Convener “frustrated” at suggestion boards are failing to act
By Gillian McKenzie
A CALL for police to be given greater licensing powers if boards are “unable to make tough decisions” has been rebuffed by the convener of Glasgow licensing board.
Councillor Malcolm Cunning said he is “increasingly frustrated” with “sweeping criticisms” that boards are failing to act in ways he said are beyond their legal competence. Such a suggestion, he said, displayed an “apparent, even wilful, ignorance” of the licensing regime and the legal powers of boards.
Councillor Cunning’s comments came after chief superintendent David O’Connor, president of the Association of Scottish Police Superintendents, said the chief constable should be given greater powers when it comes to licensing if boards are “unable to make the tough decisions”. He said boards need to be “more deeply aware” of the wider harm associated with alcohol misuse when making licensing decisions and put it at the “forefront of their decision making about overprovision”.
“Better choices must be made around alcohol, its strength, its availability and licensing,” said O’Connor.
“Licensing boards issue licences to sell alcohol. Perhaps it is time to ask if they have all the facts they need and if they are able to make the tough decisions to keep people safe.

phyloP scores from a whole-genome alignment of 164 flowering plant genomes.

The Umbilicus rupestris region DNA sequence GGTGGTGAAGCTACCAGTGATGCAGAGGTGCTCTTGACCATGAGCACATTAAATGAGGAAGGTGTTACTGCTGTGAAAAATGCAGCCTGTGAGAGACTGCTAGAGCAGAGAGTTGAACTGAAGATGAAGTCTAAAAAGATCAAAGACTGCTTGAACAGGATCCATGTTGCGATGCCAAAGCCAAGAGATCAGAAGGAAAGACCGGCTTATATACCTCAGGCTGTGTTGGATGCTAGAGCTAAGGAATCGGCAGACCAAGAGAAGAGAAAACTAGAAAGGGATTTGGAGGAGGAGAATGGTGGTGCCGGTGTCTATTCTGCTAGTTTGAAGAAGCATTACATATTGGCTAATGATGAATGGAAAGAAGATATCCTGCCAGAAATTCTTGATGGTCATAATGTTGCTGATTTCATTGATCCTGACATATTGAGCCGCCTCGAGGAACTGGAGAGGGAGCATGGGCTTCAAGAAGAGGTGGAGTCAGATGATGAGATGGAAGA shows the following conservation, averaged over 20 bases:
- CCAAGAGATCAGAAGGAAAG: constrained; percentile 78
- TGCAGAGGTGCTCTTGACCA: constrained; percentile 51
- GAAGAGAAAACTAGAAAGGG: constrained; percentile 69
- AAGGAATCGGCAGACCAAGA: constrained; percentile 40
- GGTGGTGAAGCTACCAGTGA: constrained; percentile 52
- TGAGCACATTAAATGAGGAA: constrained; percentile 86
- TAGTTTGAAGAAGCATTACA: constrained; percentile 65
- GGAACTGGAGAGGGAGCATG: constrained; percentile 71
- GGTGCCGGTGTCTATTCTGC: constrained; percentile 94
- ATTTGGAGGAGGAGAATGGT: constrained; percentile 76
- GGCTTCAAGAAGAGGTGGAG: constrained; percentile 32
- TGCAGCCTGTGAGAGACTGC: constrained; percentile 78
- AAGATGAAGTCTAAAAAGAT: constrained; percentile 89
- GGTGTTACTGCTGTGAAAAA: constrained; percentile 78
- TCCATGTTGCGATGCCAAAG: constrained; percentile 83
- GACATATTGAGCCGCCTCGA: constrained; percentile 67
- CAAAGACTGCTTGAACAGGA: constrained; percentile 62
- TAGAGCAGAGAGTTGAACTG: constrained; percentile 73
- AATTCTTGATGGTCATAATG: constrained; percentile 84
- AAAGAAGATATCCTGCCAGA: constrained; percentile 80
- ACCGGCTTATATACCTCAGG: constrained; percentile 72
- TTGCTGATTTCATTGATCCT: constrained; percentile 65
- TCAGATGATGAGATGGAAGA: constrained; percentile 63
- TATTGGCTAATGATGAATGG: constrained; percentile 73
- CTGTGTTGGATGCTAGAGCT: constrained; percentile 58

“If licensing boards are unable to make the tough decisions about licensing of alcohol, perhaps it is time to pass such decisions to the chief constable in order to keep people safe.”
But councillor Cunning hit back at the suggestion.
In a letter to chief superintendent O’Connor, he said: “I have to say that your comments display an apparent, even wilful, ignorance of the licensing regime and the legal powers of licensing boards which I would not expect from any senior officer in Police Scotland.
“I would also have expected you to be more than aware of recent decisions in sheriff courts and the Court of Session which have overturned decisions by several boards where they have made determinations which you might describe as ‘tough’ but the courts have seen either as mistaken or disproportionate.”
SLTA chief executive Paul Waterson said it underlines the importance of the recently-formed National Licensing Advisory Committee to feature representatives from all sectors, including licensing boards, police, the trade and health groups.
“I think there is a lack of understanding amongst some agencies in terms of what others can and can’t do,” he said.
“There have been situations where board decisions are overturned by the courts and then they are less likely to take major players to task and we have this two-tier system emerging.
“There are a lot of parts that come in to play. It shows we need a body to bring us all together so we can get some consistency and understanding.”